Palm: Demand tanks ahead of Pre launch; Pre needs to save the day

Palm: Demand tanks ahead of Pre launch; Pre needs to save the day

Summary: Palm said Tuesday that its third quarter sales will be well below expectations as customers wait for the Pre to launch. Delays in Treo Pro shipments didn't help matters either.

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Palm said Tuesday that its third quarter sales will be well below expectations as customers wait for the Pre to launch. Delays in Treo Pro shipments didn't help matters either. 

The result: Palm said its fiscal third quarter sales will be between $85 million and $90 million. Wall Street was expecting sales of $155 million. While a revenue drop-off was expected when Palm introduced the Pre the rate of decline is a bit stunning. When it comes to Palm's turnaround it's clearly going to be worse before the Pre allegedly saves the day. Palm didn't give an outlook for its third quarter loss, but it's likely to also be much worse than Wall Street estimates calling for a loss of 46 cents a share.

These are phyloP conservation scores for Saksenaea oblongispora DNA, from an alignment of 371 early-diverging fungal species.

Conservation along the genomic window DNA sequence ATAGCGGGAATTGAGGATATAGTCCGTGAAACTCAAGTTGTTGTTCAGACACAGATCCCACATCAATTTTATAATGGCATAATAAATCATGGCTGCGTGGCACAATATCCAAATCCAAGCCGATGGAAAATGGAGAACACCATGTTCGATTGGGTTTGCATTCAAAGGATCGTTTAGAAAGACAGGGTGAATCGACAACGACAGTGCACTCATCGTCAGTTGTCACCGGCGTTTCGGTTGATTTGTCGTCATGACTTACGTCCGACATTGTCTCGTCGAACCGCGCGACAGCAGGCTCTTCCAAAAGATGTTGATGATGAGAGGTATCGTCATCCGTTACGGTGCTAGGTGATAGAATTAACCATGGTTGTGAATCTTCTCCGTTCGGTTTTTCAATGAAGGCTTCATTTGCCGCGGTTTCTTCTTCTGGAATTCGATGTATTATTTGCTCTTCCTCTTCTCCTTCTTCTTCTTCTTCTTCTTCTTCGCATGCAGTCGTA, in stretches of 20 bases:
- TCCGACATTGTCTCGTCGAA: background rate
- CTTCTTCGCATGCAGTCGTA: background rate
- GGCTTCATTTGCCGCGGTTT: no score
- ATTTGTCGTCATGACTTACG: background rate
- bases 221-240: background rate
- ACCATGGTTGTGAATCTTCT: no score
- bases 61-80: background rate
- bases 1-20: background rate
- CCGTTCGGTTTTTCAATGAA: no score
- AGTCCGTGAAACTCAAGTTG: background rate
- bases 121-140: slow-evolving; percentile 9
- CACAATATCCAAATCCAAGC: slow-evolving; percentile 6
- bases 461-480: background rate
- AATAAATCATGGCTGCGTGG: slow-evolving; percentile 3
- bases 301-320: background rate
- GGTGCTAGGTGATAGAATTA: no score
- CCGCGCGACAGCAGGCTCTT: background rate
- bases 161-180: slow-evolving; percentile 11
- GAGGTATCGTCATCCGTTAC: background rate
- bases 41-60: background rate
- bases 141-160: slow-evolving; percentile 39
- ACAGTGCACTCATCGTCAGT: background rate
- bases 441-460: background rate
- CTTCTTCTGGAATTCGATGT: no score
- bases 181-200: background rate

In a statement, Palm said:

The revenue declines vs. the company’s second quarter of fiscal year 2009 and third quarter of fiscal year 2008 are the result of reduced demand for Palm’s maturing legacy smartphone products, the challenging economic environment and later-than-expected shipments of the Treo Pro in the United States. The company expects declining revenues and continued margin pressure from its legacy product lines in the fiscal fourth quarter.

The bright side: Palm's launch of the Pre "remains on track for the first half of 2009," said Palm CEO Ed Colligan, who also said that the company has a "difficult transition period to work through."

The Pre can't come soon enough. Palm said it burned through $95 million and $100 million in the quarter--essentially all the money it recently raised. Palm said it will have cash and equivalents of $215 million to $220 million at the end of its third quarter. 

Image Gallery: Palm Pre revealed in all its beautiful glory

Simply put, Palm is in a race between the Pre launch, a shrinking business and its cash position. The company added: